The incident is particularly famous for the permanent death of Benkei, a fearsome warrior monk who had been Yoshitsune's lackey since the latter defeated him on a bridge in Kyoto. On his final day, Benkei is said to have single-handedly killed over 300 men while guarding the bridge to Yoshitsune's residence, prompting soldiers to attack him from afar with arrows. Although he eventually stopped moving, he did not fall, and when the soldiers finally worked up the courage to cross the bridge, they found that Benkei had died standing.
Yoshitsune is a symbol of the tragic hero in Japan. He is a popular character in kabuki, as well as the central character in the third section of the epic poem.Heike's story(The fairy tale of Heike,heike monogatari), which narrates the events of the Genpei War.
Though he never owned his own land or served a prince as a formal samurai, none compares to Miyamoto Musashi (1584?-1645) as a duelist. Undefeated in at least 60 duels, he founded several fencing schools and later wroteThe Book of the Five Rings(Book of the Five Rings,Ir Rin no Sho), which is still read today for a glimpse of his tactics and philosophy.
Although there is uncertainty as to his place of birth, Musashi wroteThe Book of the Five Ringswho was born in Harima Prefecture, the southern part of present-day Hyogo Prefecture. He is believed to have been born in a now-lost town called Miyamoto, just on the border of Mimasaka Prefecture to the west. Musashi's father was a talented swordsman who served the lord of Takeyama Castle, who ruled the village.
Audacious and ruthless, Musashi won his first duel at age 12 or 13 by accepting an open challenge from a roving samurai, stunning him with a sudden attack with a wooden stick, and then bludgeoning him to death on the ground. When Musashi came of age shortly after the end of the Warring States Period (1467-1590), there is debate as to which specific battles Musashi was involved in and even on whose side, with some placing him on the losing side of the Battle of Sekigahara (1600s-1500s). ) that cemented Tokugawa rule, while others say he was fighting elsewhere at the time. It was also placed on either side of the Siege of Osaka (1614-1615), where the Tokugawa eliminated the last lingering threat to their rule.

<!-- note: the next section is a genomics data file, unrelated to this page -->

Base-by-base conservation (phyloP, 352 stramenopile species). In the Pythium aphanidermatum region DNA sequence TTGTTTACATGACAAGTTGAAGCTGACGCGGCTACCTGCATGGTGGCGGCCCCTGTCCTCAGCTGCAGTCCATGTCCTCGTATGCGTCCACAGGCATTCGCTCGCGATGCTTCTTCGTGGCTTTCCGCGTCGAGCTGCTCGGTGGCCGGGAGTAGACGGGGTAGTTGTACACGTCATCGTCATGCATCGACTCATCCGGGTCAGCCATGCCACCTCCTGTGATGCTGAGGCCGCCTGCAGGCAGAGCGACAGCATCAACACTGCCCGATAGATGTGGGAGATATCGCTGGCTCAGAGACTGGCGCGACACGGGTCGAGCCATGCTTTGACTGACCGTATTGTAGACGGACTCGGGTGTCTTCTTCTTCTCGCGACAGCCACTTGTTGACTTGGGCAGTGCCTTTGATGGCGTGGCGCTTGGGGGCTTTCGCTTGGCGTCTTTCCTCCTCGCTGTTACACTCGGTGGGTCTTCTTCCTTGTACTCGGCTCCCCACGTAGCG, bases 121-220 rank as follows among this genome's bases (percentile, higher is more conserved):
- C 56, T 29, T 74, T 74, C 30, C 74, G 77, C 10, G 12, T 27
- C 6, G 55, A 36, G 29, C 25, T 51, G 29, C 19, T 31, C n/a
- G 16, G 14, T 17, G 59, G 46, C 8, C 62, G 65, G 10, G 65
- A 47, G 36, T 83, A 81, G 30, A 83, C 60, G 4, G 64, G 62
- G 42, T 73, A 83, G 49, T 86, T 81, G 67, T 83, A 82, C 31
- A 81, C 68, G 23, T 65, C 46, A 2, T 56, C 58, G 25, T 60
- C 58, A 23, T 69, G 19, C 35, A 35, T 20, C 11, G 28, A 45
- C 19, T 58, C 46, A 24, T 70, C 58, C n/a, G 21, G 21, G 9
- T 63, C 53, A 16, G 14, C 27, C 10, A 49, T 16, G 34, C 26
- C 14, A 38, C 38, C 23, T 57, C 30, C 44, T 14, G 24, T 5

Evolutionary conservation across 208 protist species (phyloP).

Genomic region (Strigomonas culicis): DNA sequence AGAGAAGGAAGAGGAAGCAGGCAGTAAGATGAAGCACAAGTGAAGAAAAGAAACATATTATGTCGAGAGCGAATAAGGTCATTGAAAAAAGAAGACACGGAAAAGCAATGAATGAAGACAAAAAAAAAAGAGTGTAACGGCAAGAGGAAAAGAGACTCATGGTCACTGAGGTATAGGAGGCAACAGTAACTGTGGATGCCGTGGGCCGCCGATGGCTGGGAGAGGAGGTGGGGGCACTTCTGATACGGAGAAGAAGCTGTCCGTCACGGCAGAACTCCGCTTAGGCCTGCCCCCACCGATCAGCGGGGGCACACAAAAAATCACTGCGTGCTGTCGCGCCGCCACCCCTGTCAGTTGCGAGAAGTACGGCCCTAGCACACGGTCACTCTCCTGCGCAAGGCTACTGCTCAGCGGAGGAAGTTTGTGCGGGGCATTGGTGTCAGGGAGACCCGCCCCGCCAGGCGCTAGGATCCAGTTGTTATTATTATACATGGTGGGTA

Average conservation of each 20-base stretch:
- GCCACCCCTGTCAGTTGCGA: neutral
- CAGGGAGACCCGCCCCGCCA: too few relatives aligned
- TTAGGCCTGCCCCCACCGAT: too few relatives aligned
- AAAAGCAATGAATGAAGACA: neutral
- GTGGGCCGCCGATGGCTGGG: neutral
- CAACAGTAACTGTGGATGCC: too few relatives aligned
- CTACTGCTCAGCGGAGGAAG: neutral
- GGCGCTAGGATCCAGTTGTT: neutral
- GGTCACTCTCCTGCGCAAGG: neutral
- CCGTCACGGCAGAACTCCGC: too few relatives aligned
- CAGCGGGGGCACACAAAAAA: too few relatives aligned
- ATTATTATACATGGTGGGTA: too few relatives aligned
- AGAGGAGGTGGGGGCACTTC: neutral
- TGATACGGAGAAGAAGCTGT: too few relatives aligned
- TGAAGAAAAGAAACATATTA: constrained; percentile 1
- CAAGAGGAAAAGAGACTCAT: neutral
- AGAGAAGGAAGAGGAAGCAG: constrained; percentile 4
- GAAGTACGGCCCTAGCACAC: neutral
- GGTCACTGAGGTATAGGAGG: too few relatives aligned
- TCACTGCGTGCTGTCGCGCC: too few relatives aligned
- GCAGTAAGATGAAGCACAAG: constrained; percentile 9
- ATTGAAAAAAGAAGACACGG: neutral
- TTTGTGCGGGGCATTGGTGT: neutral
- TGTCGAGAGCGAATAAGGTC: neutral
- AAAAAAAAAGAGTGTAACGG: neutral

Better known than his battles are Musashi's many duels, which he often wins with just a wooden sword. Early in his career, he defeated several members of the Yoshioka school, ending the reign of Kyoto's pre-eminent fencing school. He then traveled through Japan on a warrior pilgrimage, orMusha Shugyo(Musha Shugyo) from 1605 to 1612, duel with masters of different schools and weapons.
In 1612 he fought his most famous duel against Sasaki Kojiro on the small island of Funajima, which lies in the Kanmon Strait between the main island of Japan and Kyushu. Musashi angered his opponent by intentionally arriving at the island nearly three hours late. In a fierce but brief duel, she killed him with a wooden sword she had carved from an oar on the way to the island.
After the siege of Osaka, Musashi helped build Akashi Castle in what is now Hyogo Prefecture and the city of Himeji. He traveled again for a time, offering himself as sword teacher or vassal to various leading figures, including Tokugawa Ieyasu himself (who turned him down), until finally settling with the daimyo of Kumamoto Castle in 1633, after which he mourned less and fought less. I was interested in learning to paint. In 1643 he retired to a cave in western Kumamoto known as Reigando (霊巌洞) to writeThe Book of the Five Rings. He finished the work in February 1645 and died in the cave around June 13, aged 62.
Immortalized in countless films and period dramas today, Musashi is best known for his two-sword style, Niten Ichi-ryu (二天一流, "Two Heavens as One"), which he perfected in Kumamoto. Although Musashi is a popular figure in the public imagination due to his limited impact on Japanese history, he is not as widely viewed (or studied) as the rest of the samurai on this list.
5. Takeda Shingen
The Takeda clan descendedMinamoto-Clan, which broke away from the old imperial line of Japan in the 9th century.
Takeda Shingen (1521-1573) was sometimes referred to as the Tiger of Kai (甲斐の虎・Kai no Tora), specifically because he opposed Uesugi Kenshin, the Dragon of Echigo, since tigers and dragons are traditional enemies in Buddhism. . Images (confusingly, Uesugi Kenshin is also known as Echigo's Tiger). Kai Province was the region that corresponds to Yamanashi Prefecture today.